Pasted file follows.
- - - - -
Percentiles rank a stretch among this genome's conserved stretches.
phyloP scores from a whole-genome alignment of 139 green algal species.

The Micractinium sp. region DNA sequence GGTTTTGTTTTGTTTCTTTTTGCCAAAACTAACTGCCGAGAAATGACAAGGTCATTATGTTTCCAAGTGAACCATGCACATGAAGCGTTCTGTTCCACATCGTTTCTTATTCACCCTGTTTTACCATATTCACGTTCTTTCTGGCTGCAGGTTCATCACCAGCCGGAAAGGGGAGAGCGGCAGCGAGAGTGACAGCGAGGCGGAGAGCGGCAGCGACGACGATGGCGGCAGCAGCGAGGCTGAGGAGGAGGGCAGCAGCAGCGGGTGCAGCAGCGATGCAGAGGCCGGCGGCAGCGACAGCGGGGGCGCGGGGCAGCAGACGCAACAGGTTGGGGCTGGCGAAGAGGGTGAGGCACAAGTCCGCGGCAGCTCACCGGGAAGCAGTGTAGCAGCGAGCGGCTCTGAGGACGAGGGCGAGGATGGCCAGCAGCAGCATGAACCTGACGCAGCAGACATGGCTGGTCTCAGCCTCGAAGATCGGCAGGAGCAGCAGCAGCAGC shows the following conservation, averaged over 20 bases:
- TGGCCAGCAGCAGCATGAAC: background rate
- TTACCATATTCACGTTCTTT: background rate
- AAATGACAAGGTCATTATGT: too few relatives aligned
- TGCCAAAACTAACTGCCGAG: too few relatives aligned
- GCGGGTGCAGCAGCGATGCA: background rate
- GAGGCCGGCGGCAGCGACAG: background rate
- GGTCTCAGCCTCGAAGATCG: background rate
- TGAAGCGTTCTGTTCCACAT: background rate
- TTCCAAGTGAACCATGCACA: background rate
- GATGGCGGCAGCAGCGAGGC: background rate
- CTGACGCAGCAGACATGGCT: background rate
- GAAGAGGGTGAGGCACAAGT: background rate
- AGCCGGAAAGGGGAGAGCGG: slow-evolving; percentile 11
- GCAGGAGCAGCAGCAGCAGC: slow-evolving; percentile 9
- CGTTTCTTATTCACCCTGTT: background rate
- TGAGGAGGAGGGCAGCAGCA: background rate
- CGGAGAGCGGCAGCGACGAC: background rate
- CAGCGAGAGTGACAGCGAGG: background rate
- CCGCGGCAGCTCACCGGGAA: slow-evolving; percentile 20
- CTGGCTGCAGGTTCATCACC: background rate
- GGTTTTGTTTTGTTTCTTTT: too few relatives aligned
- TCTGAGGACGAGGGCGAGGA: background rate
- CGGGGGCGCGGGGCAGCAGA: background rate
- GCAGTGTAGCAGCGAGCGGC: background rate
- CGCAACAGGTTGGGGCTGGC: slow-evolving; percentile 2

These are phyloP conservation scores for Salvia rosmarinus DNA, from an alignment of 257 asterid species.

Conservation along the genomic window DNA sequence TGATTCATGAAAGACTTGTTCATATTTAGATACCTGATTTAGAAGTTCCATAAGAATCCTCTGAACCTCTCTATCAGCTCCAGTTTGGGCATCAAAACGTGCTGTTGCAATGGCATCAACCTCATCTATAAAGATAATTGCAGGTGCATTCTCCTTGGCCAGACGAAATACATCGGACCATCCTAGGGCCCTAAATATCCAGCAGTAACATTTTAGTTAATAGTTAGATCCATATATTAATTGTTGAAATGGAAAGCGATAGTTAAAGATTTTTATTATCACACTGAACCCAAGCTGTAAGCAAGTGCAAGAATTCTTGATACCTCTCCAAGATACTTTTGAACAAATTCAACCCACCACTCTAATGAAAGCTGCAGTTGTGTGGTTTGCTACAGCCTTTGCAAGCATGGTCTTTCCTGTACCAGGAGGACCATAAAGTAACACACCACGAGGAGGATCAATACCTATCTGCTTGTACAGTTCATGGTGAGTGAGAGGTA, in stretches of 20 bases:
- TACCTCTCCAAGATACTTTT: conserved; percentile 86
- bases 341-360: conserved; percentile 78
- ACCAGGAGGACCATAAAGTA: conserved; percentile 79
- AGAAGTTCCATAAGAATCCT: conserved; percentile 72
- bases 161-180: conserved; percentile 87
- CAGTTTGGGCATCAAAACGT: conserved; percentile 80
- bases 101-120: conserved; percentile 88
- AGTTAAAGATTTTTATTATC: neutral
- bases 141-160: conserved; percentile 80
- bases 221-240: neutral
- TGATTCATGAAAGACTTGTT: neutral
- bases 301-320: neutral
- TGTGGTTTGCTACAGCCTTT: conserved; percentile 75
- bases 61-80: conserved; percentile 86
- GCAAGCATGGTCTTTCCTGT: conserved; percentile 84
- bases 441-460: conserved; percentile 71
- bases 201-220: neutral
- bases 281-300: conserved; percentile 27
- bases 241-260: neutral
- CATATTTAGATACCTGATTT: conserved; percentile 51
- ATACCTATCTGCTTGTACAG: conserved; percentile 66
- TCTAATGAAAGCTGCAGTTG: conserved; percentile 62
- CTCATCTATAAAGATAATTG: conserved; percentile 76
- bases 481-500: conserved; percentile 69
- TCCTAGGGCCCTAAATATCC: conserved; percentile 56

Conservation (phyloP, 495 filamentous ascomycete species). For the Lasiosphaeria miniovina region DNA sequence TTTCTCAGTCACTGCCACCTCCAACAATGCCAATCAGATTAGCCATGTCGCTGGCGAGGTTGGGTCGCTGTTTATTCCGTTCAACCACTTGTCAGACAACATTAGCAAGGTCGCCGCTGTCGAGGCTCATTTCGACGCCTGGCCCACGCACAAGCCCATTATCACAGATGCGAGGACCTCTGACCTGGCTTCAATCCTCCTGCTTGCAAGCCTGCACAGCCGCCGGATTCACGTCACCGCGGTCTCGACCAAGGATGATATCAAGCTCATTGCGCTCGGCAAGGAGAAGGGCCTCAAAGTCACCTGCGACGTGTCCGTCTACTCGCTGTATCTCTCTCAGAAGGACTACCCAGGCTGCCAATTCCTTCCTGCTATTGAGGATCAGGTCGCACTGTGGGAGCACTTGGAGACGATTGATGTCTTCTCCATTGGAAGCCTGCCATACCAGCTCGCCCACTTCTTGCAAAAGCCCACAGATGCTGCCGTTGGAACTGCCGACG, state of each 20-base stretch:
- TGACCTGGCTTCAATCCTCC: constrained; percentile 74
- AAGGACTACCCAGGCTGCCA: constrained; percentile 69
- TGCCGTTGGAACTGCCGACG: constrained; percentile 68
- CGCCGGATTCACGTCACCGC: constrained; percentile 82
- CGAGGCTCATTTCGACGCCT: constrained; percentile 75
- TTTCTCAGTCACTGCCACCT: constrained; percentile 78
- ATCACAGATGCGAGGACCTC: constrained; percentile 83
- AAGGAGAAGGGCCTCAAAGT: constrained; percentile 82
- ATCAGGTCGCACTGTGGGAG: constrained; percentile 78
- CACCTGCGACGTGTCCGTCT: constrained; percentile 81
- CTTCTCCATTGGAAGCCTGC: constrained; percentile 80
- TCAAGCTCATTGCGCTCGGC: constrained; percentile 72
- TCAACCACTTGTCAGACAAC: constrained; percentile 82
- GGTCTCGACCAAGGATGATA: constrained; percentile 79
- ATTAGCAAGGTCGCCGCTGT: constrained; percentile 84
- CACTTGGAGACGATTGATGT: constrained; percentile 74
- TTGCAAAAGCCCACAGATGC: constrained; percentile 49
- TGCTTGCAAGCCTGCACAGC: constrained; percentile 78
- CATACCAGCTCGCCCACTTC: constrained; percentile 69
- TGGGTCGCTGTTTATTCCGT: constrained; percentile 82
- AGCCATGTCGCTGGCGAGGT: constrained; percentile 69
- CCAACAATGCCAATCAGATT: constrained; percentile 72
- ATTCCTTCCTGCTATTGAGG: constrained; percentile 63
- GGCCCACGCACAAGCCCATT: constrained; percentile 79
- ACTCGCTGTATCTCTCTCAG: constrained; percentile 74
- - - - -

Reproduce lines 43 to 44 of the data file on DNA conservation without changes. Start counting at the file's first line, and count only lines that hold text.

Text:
- TGTGGTTTGCTACAGCCTTT: conserved; percentile 75
- bases 61-80: conserved; percentile 86